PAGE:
Charles wants to encrypt his email communications. How can he do that? Leo says that your email can go through dozens of servers before getting to the person you addressed it to. And everyone along the way can read it unless it's encrypted. It's more like a postcard, but without federal privacy protection. PGP (Pretty Good Protection) uses public-key cryptography, which has two different keys. One public, and one private. Only you can encrypt with the private key, while the public key is used to verify and open the email. You can give the public key to anyone.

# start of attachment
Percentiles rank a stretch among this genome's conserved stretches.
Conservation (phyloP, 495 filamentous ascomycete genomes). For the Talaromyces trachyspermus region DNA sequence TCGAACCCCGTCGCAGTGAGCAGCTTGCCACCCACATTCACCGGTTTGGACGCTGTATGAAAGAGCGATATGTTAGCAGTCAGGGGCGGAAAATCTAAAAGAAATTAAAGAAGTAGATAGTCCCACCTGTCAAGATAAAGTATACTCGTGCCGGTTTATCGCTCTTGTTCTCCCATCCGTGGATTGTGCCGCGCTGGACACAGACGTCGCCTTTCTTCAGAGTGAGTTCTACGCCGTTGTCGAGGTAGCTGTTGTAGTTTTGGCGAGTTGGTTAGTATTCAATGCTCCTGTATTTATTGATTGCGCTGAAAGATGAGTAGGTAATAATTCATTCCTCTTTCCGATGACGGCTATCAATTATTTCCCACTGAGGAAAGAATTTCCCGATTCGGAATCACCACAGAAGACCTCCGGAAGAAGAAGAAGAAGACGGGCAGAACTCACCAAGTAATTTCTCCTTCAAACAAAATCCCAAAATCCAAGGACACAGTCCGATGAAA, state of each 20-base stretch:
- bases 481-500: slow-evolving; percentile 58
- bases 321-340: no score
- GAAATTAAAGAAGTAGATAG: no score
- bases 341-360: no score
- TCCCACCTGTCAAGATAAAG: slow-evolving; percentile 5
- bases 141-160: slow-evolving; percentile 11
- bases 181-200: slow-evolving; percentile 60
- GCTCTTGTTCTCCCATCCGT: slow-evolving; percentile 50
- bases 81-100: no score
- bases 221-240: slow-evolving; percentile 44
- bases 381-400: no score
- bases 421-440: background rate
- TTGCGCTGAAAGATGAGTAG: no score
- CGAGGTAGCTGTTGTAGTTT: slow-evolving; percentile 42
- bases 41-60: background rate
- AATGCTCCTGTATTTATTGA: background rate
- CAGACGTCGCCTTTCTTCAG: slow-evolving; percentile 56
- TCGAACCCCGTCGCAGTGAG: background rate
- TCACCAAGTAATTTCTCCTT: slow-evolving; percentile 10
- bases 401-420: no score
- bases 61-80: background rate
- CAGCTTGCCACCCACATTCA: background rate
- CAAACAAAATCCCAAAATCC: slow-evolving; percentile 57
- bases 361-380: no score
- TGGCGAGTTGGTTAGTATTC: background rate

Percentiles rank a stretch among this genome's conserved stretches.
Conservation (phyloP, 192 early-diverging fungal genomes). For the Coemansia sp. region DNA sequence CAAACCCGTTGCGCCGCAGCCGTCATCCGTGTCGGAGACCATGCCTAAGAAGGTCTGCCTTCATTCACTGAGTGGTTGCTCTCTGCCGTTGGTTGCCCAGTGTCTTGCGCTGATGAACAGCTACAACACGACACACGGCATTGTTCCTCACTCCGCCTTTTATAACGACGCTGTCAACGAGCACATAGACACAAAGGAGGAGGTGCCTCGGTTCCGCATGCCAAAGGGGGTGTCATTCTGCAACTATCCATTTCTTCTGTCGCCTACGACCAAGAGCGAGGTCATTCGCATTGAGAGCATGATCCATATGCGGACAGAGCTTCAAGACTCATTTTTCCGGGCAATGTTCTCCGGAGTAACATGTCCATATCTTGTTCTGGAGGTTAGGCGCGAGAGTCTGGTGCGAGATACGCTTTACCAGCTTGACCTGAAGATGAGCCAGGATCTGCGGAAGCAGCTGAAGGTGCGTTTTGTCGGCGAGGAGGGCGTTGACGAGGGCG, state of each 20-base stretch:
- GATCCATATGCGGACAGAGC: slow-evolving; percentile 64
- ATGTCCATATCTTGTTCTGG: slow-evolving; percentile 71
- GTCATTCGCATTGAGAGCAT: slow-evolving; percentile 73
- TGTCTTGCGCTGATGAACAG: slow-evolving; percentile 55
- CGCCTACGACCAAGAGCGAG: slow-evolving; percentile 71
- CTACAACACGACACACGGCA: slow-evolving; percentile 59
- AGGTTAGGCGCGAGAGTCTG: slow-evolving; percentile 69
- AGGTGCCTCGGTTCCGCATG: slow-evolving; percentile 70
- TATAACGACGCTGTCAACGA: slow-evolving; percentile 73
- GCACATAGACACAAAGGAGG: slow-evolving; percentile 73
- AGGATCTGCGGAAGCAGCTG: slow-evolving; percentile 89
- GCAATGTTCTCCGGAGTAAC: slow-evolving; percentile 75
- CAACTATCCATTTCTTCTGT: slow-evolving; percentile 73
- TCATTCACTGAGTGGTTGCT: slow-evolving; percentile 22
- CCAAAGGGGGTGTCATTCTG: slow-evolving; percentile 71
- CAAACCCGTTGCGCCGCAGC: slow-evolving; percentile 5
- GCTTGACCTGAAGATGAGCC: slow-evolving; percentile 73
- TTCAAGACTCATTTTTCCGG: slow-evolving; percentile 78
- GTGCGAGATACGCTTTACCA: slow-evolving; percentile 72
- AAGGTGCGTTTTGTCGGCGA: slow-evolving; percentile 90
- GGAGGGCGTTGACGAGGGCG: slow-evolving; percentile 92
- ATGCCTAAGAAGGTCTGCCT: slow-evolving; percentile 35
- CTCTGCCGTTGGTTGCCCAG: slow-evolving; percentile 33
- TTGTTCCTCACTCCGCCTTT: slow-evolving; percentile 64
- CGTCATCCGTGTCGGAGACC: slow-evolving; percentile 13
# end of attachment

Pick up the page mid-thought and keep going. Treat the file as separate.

Chris doesn't like the Mac Mail app, and PGP tends to screw things up. Leo has been making PGP keys since 2005, but when he made them, he didn't keep track of the revocation password or get a revocation certificate so he can't revoke old keys. It's always best to use the most recent key. The way to verify that encrypted email with Leo works is by going to his website at leolaporte.com and checking the PGP link, which is his most current key. PGP doesn't work with the updated macOS Sierra Mail app, though.